Do you like our oriental theme? The centerpieces are a set of four square dip dishes on a square platter (from IKEA) containing a rice-filled organza bag, fortune cookies and a pair of chopsticks tied with ribbon & a silk flower. Then each lady took home a treat box filled with two fortune cookies that we had specially printed for us. These are the 2-4-6-8 boxes (actually they’re 2 5/8, 5 ¼, 7 7/8 and 10 ½ boxes, but 2-4-6-8 is so much easier to say) I mentioned previously.
How to make these boxes: because we wanted taller bags, we had to use a full 8 ½ x 11 sheet of cardstock. Normally 2-4-6-8 boxes are made with a half sheet of 8 ½ x 11 (ie. 8 ½ x 5 ½), which you cut and score at 2", 4" , 6" & 8" - hence the name. You can easily find directions for those boxes on various paper crafting websites (Splitcoast Stampers is one of my favorites). The instructions here are modified for full-sheet size (and I’ve added a few hints from my experience).
Modified 2-4-6-8 boxes
1 sheet 8 ½ x 11” cardstock
stamp or other decoration (ours was a Stampendous stamp that had the words Faith, Hope and Love vertically oriented in both Chinese characters and in English – Hobby Lobby once carried this stamp, don’t know if they still do)
strong adhesive – Tombow scrapbook adhesive works well
two custom fortune cookies (check out www.fortunecookiestore.com)
Start by scoring your cardstock 2 5/8” from one side, from top to bottom (see illustration below).
Next, turn the cardstock lengthwise with the score line closer to the bottom. Score down to your previous score line at 2 5/8”, 5 ¼”, 7 7/8” and 10 ½”. Then, without turning the paper, cut up from the bottom to the first score line at each of those same measurements according to the drawing. (It’s easiest if you have a blade cutter where you can run a cutting blade and a scoring blade from either end at the same time. If not, you can do all your scoring lines first, then go back and cut.) You will end up with a small ½” x 2 5/8” rectangle cut-out in one corner - just pitch it.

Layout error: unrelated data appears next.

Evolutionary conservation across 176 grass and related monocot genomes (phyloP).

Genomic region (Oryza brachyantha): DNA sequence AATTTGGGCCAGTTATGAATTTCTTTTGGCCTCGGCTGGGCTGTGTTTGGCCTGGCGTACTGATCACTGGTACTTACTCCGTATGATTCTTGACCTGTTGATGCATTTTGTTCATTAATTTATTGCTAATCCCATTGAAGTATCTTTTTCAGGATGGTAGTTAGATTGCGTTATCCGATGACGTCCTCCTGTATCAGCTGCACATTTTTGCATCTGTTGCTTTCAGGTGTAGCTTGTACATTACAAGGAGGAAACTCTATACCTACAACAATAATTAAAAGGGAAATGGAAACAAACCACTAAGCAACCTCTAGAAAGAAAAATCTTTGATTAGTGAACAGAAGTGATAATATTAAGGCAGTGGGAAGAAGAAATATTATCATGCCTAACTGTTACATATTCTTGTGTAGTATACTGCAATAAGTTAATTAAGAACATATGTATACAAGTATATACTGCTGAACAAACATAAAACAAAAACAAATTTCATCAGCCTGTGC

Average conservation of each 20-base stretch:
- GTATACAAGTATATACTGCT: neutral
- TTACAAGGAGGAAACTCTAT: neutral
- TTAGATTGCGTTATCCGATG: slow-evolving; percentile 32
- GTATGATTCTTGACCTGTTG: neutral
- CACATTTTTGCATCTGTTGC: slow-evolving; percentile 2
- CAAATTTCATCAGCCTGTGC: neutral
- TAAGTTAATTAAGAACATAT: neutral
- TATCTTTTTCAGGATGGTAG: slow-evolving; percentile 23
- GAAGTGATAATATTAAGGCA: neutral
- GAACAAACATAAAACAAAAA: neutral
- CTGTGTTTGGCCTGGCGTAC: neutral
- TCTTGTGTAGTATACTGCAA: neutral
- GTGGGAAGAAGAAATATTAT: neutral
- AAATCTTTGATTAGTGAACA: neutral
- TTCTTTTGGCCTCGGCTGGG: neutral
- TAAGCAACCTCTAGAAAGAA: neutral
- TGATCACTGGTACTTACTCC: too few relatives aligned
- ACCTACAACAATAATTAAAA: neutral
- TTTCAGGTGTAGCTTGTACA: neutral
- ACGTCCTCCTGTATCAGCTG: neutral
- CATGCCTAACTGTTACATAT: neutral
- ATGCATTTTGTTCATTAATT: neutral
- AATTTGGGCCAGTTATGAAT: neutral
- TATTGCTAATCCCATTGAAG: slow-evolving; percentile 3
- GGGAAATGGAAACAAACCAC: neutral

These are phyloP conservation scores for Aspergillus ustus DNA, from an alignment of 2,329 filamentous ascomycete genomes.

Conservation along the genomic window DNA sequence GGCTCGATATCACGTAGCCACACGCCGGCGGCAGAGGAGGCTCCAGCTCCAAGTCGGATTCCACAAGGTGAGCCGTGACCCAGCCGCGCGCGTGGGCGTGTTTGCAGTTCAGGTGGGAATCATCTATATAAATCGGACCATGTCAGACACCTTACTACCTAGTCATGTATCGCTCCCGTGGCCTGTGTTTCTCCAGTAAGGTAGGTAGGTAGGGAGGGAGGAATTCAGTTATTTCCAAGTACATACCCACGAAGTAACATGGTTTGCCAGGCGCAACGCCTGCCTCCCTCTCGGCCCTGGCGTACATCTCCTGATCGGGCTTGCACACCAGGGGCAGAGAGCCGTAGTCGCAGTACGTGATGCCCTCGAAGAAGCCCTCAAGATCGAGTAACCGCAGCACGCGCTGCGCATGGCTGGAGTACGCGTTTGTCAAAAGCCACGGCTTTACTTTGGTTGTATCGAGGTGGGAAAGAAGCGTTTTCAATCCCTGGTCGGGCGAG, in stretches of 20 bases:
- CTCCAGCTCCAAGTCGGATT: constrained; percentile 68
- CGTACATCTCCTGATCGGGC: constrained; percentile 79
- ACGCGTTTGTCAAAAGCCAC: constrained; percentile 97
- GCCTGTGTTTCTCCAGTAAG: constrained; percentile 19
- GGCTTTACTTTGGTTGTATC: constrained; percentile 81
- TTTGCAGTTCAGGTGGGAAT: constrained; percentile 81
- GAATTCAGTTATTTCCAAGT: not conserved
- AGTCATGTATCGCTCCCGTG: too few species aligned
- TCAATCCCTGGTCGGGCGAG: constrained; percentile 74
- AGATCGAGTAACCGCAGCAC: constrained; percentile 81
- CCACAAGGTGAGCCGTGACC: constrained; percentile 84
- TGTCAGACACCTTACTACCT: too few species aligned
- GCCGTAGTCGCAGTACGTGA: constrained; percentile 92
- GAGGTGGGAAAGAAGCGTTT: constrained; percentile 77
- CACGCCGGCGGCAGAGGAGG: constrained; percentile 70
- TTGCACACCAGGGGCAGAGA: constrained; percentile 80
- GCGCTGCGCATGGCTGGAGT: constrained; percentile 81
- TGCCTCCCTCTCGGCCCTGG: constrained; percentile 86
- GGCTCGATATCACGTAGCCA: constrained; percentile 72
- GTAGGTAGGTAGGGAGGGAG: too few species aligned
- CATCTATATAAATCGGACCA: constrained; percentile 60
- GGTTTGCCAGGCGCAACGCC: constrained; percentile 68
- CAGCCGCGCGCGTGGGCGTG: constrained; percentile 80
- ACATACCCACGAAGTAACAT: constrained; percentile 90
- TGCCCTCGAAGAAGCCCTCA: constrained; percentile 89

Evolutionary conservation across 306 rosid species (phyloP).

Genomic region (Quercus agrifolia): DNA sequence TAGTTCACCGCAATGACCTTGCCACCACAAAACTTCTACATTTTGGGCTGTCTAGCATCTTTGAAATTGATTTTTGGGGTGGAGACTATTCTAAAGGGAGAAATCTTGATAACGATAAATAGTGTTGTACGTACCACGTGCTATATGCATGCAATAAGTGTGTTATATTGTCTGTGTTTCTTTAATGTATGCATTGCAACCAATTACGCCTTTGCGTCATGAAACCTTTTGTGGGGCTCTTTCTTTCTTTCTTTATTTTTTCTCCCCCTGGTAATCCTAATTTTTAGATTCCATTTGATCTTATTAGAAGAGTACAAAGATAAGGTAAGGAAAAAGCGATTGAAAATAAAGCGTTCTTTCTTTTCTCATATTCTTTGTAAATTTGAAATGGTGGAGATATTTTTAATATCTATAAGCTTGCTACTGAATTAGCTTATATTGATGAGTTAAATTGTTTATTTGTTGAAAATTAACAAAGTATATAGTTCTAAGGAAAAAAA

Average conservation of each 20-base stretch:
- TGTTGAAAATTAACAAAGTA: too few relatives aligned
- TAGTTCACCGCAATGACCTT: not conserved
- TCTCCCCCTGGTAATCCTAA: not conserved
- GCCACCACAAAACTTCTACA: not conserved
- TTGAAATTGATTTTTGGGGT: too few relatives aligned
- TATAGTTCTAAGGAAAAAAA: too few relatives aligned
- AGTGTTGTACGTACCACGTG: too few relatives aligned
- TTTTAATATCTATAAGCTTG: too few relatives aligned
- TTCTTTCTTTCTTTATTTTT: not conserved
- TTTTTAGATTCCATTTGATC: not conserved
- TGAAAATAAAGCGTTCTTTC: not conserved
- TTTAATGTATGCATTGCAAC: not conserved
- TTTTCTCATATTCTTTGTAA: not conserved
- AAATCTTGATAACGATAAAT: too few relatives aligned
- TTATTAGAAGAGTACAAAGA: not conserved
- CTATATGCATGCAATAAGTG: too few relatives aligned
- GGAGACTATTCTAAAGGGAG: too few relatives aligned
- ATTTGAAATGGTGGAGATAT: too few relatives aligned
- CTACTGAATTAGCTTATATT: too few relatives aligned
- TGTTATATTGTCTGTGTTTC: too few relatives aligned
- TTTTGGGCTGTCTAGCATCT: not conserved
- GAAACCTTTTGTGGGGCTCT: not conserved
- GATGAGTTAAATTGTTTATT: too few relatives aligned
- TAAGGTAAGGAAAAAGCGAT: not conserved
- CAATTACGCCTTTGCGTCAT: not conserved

Here’s what it should look like (dotted lines are “score” & solid are “cut”):
Now stamp and decorate your box. You may want to lightly fold it to line up your images. We stamped our boxes on both the front and the back (remember, the side portions will fold in like on a milk carton, so you don’t want to stamp on them).
You’re ready to assemble the box. Start by folding the score lines. I recommend using a bone folder or ruler to make your folds sharper. Put adhesive on three of your four base flaps (remember which one will be the bottom as you assemble) and on the ½” flap. Put the box together, being careful to line each portion up . You’ll want to take extra care in adhering the bottom part of the ½” flap as that part tends to buckle and unglue.
Put your fortune cookies into the box. Pull the front and back together at the top, tucking the sides in like a milk carton. Then to close you can either staple the top, like we did, or you can punch holes at the top and put ribbon through to tie closed.
Here's a finished box:
Other options: cut a hole in the front section for a window. Then either cover with acetate to keep the treats in, or put the treats in a clear bag before putting into the box. You could obviously use any theme or color scheme and can change what you put into the box to match. I’ve seen Valentine boxes with Hershey kisses and Halloween ones with candy corns. Be creative! And have fun!
Oh, and since we’re price-sensitive with our “pampering”, let me give you a rough cost. Cardstock will cost you 35 cents or less per sheet. Fortune cookies run 40 cents or less apiece (depending on quantity). Plus you’ll need to add the cost of a stamp, ink and adhesive, maybe staples. At most you’ll be spending $1.50 apiece. Ours, because we were making 100 and used some coupons at the craft stores, cost less than a dollar. Change what you put in your boxes and you could probably spend even less than that.
For more ideas like this and other information on creating inexpensive gifts and decorations, check out the new book, Pampering Gifts: Crafting a Ministry of Treating People Well For Less.